One of the major buzzwords when it comes to developing MVPs, or Minimum Viable Products, is “iteration.” You should be able to iterate through ideas for your product quickly and effectively.
However, is it always the best idea to focus on bigger features? What about the smaller features that get lost in the hectic battle of iteration?
After I launched Kobra.io two weeks ago, I had to come up with a game plan of how I was going to continue to develop new features, however I was being bombarded with requests for littler features that I had left out of the MVP on purpose.
I even left out the ability to name files that you created on Kobra, which seems like a pretty obvious feature to have.
The purpose of a MVP is to test whether or not your idea works. And people were using the new version of Kobra way more than I anticipated. Over 450 accounts have been registered, over 3000 files have been created, and 20% of visitors actually wind up collaborating on a file (woah!).
So you’ve built an MVP, it seems to be working, now what?
There were three primary things that I wanted to focus on now that I determined Kobra could possibly be a success:
- Polish off the MVP with small usability features that were left out.
- Add larger features that would take time to develop.
- Focus on conversion rates from free to pro members.
All three of these areas are majorly important, and all three have pros and cons associated with them.
Polishing off the MVP will give off a more professional vibe, and will drastically reduce the amount of “Hey, I want to name files.” emails that I receive. Adding larger features would give me a better edge against competitors, but they require a rather large amount of time to develop and I have a day job. Larger features also have a higher risk associated with them, what if people don’t use the new feature, or it isn’t programmed correctly? Focusing on conversion rates would make me more money, but then I wouldn’t be focusing directly on the product.
Another way to look at this is that polishing off your MVP is a concrete process, you know what the simple features you left out are, and you have emails coming in asking you for specific smaller features. Larger features aren’t concrete, especially this early in the game when you don’t have many users. And conversion rates definitely aren’t concrete, as you product is still in its infancy.
So, from there, it seems reasonable that we should polish off the MVP a little bit.
15 Features in 15 Days
So I decided to program and add 15 features to Kobra in only 15 days, and I encourage you to do the same. Many people told me I was crazy, “How can you responsibly add 15 features in 15 days?”
But I’m not talking about big crazy new features, I’m just talking about polishing off the product, about making the user experience just a little better. But how does “15 features in 15 days” fit into the big picture? Here’s my game plan:
- Add 15 features in 15 days to polish off the MVP
- Redo the landing page and add a few small things that should increase the conversion rate of both registrations and pro users.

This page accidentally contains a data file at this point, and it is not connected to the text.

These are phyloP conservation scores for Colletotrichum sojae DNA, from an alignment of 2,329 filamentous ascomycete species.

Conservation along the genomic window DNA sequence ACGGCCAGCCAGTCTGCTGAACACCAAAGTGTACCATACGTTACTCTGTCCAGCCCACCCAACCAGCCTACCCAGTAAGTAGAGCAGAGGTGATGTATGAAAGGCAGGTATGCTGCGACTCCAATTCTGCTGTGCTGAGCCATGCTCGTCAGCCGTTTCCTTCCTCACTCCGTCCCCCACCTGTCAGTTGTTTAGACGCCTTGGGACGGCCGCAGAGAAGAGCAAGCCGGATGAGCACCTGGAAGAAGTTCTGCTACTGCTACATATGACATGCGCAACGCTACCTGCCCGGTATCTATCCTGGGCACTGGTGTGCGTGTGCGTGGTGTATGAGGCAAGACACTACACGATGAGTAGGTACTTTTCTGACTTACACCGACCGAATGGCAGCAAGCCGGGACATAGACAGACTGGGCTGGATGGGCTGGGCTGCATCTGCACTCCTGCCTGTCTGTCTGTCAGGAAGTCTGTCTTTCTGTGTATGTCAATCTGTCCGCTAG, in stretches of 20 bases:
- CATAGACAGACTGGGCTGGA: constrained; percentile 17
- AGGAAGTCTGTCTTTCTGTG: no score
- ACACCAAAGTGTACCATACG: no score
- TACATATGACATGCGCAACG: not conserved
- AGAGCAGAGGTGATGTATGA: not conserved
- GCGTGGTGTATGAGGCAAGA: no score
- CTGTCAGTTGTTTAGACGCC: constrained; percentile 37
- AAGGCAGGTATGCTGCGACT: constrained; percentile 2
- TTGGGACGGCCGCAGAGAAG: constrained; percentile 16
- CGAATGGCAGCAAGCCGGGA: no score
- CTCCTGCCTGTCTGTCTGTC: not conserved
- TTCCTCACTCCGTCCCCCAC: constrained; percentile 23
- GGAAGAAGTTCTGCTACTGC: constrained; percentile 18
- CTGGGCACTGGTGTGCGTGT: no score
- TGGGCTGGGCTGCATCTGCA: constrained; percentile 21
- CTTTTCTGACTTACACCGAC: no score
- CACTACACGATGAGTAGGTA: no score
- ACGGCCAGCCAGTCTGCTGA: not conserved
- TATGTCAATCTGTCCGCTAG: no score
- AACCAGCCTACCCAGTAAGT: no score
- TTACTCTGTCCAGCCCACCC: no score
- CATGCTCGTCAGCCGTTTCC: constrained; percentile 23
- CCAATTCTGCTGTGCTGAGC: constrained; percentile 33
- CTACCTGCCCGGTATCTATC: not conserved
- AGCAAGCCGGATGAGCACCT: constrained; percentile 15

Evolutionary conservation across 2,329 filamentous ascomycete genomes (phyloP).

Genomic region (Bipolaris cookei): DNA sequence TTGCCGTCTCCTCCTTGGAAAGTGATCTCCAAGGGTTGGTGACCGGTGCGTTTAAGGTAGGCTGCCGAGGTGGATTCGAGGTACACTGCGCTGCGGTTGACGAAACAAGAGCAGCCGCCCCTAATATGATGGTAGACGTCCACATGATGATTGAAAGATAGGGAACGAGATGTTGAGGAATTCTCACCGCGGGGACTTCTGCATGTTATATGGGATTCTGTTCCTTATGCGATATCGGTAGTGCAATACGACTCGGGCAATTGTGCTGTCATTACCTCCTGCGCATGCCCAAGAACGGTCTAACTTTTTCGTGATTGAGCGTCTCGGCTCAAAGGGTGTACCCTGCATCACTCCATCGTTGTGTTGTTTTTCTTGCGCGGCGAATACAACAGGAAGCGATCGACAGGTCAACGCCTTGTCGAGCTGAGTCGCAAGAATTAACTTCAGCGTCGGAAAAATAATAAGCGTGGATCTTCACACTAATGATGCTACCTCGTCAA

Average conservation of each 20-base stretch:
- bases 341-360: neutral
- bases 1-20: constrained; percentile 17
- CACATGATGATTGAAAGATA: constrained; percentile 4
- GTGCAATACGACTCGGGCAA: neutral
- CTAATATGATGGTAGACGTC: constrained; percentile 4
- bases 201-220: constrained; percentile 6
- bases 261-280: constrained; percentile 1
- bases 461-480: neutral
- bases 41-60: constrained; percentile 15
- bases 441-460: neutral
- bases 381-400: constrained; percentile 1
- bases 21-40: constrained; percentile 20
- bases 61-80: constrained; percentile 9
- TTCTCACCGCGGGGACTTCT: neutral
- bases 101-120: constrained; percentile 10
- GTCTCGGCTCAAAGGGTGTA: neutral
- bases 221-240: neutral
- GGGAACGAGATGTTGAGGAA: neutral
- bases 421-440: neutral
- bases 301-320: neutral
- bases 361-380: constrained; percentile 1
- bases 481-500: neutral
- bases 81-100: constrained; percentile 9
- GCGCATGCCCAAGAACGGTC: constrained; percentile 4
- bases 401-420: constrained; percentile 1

- Program one bigger feature.
- See where we’re at, and start this whole process over again.
The 15 features that I decided to add where all based on things that I knew I left out on purpose, and smaller feature requests from users. Here’s the features I chose just so you can get an idea of how small I’m talking:
User Dashboard w/ list of created files. Naming URLs / Files Easier way to change Syntax Highlighting Copy Share Link to Clipboard Button
- Password Protect URLs
Place most common languages at top of syntax highlighting list. Tab Spacing Settings
- Remember previous Syntax Highlighter choice
- Link Highlighting / Clicking in Chat
- Chat Notifications
- Ability to collapse sidebar
- Adjustable sidebar width
- Detect video/voice capabilities and only turn on ones that are available.
- Timestamps in chat
- Add files you’ve viewed, but not created, to User Dashboard
I’m currently working on #8, but if you notice, I actually skipped #5. Why? Because it was taking to long to program. I was trying to limit myself to one hour per feature, and I had already been trying to figure out how to do #5 for 3 hours. So what did I do? I moved on.
Sometimes features will slip into your “short list” that aren’t actually short. Instead of wasting time trying to figure them out now, move on and focus on polishing off the product as whole.
After you’re done with this process, then come back to that bigger feature and see if you can get it done in a reasonable time.
Polishing off Kobra should give a better first impression to users, and allow me to gain more users quickly. That is the primary goal right now. Then I’ll go through the iterative process again.
So I’d like you to take a step back for a few minutes, and ask yourself, is what you’re working on truly the most important thing you can be doing right now? If you’re still in the early stages of your MVP, have you determined whether or not you’re getting enough traction to add that next big feature?
Make sure your prioritize whether or not you should be working on “polish” (smaller) features, larger features, or customer acquisition and conversion.